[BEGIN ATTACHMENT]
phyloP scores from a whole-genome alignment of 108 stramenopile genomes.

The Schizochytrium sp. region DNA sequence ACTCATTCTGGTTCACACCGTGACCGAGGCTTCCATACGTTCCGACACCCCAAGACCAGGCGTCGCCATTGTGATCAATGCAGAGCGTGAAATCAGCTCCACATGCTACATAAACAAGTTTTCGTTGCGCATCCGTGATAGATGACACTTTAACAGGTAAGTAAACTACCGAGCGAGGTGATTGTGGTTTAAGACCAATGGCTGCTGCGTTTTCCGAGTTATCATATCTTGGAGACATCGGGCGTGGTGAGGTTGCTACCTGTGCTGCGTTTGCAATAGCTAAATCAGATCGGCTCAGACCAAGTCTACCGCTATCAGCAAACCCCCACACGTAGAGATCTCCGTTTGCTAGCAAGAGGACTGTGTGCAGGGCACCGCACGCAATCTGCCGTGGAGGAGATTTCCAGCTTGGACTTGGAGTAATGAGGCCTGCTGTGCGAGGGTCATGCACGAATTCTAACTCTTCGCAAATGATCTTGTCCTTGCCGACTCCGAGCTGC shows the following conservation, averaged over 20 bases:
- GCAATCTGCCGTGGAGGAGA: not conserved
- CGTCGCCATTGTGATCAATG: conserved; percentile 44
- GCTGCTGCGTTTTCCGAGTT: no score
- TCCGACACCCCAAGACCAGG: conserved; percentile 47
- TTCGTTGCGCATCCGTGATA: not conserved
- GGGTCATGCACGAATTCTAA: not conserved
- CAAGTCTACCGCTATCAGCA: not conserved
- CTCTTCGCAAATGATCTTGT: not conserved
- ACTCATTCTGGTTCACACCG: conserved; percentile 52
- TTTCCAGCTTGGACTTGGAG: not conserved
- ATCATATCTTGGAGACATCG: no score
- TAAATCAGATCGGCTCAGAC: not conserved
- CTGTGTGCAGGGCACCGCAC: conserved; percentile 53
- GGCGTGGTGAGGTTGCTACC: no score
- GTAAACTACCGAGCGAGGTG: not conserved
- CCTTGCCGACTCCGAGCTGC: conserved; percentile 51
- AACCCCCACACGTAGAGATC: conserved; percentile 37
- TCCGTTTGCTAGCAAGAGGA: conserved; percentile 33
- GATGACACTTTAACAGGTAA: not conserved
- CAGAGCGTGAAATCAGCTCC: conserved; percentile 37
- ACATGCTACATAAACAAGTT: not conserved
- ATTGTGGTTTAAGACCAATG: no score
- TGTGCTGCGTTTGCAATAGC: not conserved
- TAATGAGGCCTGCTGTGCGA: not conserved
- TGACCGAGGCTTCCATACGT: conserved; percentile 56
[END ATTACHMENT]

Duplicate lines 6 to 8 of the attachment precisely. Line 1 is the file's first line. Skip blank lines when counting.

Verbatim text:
- TCCGACACCCCAAGACCAGG: conserved; percentile 47
- TTCGTTGCGCATCCGTGATA: not conserved
- GGGTCATGCACGAATTCTAA: not conserved